Classes are the cornerstone of Object Oriented Programming. They are the blueprints used to create objects. And, as the name suggests, all of Object Oriented Programming centers around the use of objects to build programs.
You don't write objects, not really. They are created, or instantiated, in a program using a class as their basis. So, you design objects by writing classes. That means that the most important part of understanding Object Oriented Programming is understanding what classes are and how they work.
There are web forms all over the Internet. Even sites that don't usually allow regular users to log in probably have an admin area. It's important when running and deploying a site to make sure that the passwords gating access to sensitive controls and admin panels are as secure as possible.
There are different ways to attack a web application, but this guide is going to cover using Hydra to perform a brute force attack on a log in form. The target platform of choice is WordPress. It is easily the most popular CMS platform in the world, and it is also notorious for being managed poorly.
Remember, this guide is intended to help you protect your WordPress or other website. Use on a site that you don't own or have written permission to test is illegal.
Hail Hydra! Okay, so we're not talking about the Marvel villains here, but we are talking about a tool that can definitely do some damage. Hydra is a popular tool for launching brute force attacks on login credentials.
Hydra has options for attacking logins on a variety of different protocols, but in this instance, you will learn about testing the strength of your SSH passwords. SSH is present on any Linux or Unix server and is usually the primary way admins use to access and manage their systems. Sure, cPanel is a thing, but SSH is still there even when cPanel is being used.
This guide makes use of wordlists to provide Hydra with passwords to test. If you aren't familiar with wordlists yet, go check out our Crunch guide.
Warning: Hydra is a tool for attacking. Only use it on your own systems and networks unless you have the written permission of the owner. Otherwise, it is illegal.
Wordlists are a key part of brute force password attacks. For those readers that aren't familiar, a brute force password attack is an attack in which an attacker uses a script to repeatedly attempt to log into an account until they receive a positive result. Brute force attacks are fairly overt and can cause a properly configured server to lock out an attacker or their IP.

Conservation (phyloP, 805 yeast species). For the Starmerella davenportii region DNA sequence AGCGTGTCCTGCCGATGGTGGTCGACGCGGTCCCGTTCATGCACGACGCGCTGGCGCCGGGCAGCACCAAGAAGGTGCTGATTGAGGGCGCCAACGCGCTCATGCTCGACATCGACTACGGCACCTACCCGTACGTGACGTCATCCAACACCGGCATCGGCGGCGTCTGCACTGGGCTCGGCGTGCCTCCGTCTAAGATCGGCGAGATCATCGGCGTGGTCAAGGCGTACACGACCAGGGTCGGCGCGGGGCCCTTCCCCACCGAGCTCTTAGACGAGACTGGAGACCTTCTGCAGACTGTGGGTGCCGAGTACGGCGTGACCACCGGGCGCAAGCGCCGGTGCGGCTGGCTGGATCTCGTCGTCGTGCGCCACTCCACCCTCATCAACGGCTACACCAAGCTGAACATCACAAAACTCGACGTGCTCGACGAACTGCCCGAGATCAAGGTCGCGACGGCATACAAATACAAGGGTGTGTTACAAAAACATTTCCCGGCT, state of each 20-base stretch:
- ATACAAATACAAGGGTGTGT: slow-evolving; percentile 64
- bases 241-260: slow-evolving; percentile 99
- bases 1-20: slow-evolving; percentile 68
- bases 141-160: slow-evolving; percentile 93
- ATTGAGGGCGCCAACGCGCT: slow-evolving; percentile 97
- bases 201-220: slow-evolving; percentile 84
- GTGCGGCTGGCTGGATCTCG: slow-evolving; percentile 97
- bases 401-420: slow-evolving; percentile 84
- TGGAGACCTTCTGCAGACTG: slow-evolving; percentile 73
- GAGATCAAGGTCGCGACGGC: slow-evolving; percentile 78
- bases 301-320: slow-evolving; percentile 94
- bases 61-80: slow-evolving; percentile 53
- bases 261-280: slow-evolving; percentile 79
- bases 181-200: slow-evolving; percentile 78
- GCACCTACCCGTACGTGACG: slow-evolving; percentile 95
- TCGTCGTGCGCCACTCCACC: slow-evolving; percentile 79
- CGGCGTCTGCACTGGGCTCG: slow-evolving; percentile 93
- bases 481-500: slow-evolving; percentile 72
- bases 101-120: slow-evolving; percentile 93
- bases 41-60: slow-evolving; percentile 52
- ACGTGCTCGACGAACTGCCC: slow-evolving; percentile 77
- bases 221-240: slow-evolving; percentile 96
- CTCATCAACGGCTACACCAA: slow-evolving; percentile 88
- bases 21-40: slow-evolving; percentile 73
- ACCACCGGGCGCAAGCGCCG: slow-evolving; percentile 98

This is the point of testing the security of log in systems this way. Your server should ban attackers that attempt these attacks, and should report the increased traffic. On the user end, passwords should be more secure. It's important to understand how the attack is carried out to create and enforce a strong password policy.
Kali Linux comes with a powerful tool for creating wordlists of any length. It's a simple command line utility called Crunch. It has simple syntax and can easily be adjusted to suit your needs. Beware, though, these lists can be very large and can easily fill an entire hard drive.
Nmap is a powerful tool for discovering information about machines on a network or the Internet. It allows you to probe a machine with packets to detect everything from running services and open ports to the operating system and software versions.
Like other security tools, Nmap should not be misused. Only scan networks and machines that you own or have permission to investigate. Probing other machines could be seen as an attack and be illegal.
That said, Nmap can go a long way in helping to secure your own network. It can also help you to ensure that your servers are properly configured and don't have any open and unsecured ports. It will also report if your firewall is correctly filtering ports that should not be externally accessible.
Nmap is installed by default on Kali Linux, so you can just open it up and get started.